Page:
The Observer lets itself down today with some futurist filler from “Britain’s leading thinker on the future”, Ian Pearson of BT’s Futurology Unit.
It leads with the old chestnut of “downloading your mind into a computer”. This is not a new idea. In fact, it’s rather past its use-by date. Any “expert” still spouting this really needs to step away from their computer and go and read some neuroscience. Repeat after me: the brain is not a computer. You are no more able to download it than you could download a bowl of fruit. In principle, of course, you can simulate any physical system with a computer; fruit, brain and the Amazonian rainforest. Doesn’t mean it’s feasible though, especially when You Don’t Know What You Don’t Know (YDKWYDK) as it is with the brain. It’s not just a matter of cranking up processor speeds. Pearson doubles-up on his error by wading into Consciousness. Moving swiftly on…
To show he’s not a crank Pearson forsees:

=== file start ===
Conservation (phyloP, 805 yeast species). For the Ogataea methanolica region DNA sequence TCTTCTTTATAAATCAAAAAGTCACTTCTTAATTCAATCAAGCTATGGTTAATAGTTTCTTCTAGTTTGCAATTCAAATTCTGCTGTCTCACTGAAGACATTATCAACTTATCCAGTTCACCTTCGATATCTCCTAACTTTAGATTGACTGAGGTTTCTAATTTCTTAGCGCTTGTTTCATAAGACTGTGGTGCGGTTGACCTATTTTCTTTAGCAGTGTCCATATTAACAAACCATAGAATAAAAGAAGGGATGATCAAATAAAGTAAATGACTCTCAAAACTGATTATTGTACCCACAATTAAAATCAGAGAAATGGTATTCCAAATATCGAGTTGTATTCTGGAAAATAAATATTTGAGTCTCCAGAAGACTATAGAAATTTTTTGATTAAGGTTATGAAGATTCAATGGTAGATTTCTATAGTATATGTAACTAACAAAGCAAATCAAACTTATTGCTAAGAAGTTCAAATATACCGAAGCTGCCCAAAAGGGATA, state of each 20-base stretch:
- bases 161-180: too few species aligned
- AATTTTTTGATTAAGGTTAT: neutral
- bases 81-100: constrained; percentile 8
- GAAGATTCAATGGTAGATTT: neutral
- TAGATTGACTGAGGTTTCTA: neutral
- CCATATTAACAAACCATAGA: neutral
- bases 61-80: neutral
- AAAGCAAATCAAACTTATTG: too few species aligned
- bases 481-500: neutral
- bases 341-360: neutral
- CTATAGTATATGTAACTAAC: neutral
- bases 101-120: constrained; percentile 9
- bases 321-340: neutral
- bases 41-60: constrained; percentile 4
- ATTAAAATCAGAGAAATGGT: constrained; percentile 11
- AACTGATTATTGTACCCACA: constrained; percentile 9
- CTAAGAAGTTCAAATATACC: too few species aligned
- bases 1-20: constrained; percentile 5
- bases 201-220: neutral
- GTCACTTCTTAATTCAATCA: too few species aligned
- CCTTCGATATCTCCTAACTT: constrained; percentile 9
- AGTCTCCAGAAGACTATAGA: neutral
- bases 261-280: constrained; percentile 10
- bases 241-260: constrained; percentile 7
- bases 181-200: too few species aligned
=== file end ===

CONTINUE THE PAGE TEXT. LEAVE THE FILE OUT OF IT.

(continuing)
We can already use DNA, for example, to make electronic circuits so it’s possible to think of a smart yoghurt some time after 2020 or 2025, where the yoghurt has got a whole stack of electronics in every single bacterium. You could have a conversation with your strawberry yogurt before you eat it.
Fantastic. Small-talk with dairy products. What are you going to natter about? How’s life on the third shelf? Who’s going off this week? Have you tried me with muesli? This reminds me of the articulate Talkie Toaster from Red Dwarf, whose entire existence revolved around toasted bread products.
The predictions stray near the mark with talk of simplifying ambient computers but for the most part the predictions show a depressing lack of imagination and insight. The theme is: more of the same but with computers which, despite spilling into the world with more complexity, will actually not break-down, confuse or be used to exploit people. This is the classic engineer’s fallacy, believing that because something is theoretically possible that it is realistic and desirable once non-engineers are involved.
It’s very easy to criticise of course. I started thinking of a few of my own predictions, off the top of my head, for people to knee-cap but found they were centered very much around rich online presence and communities. This really deserves an entry of its own. There is plenty of speculative activity around this already on the web. Just sniff around del.icio.us, etc.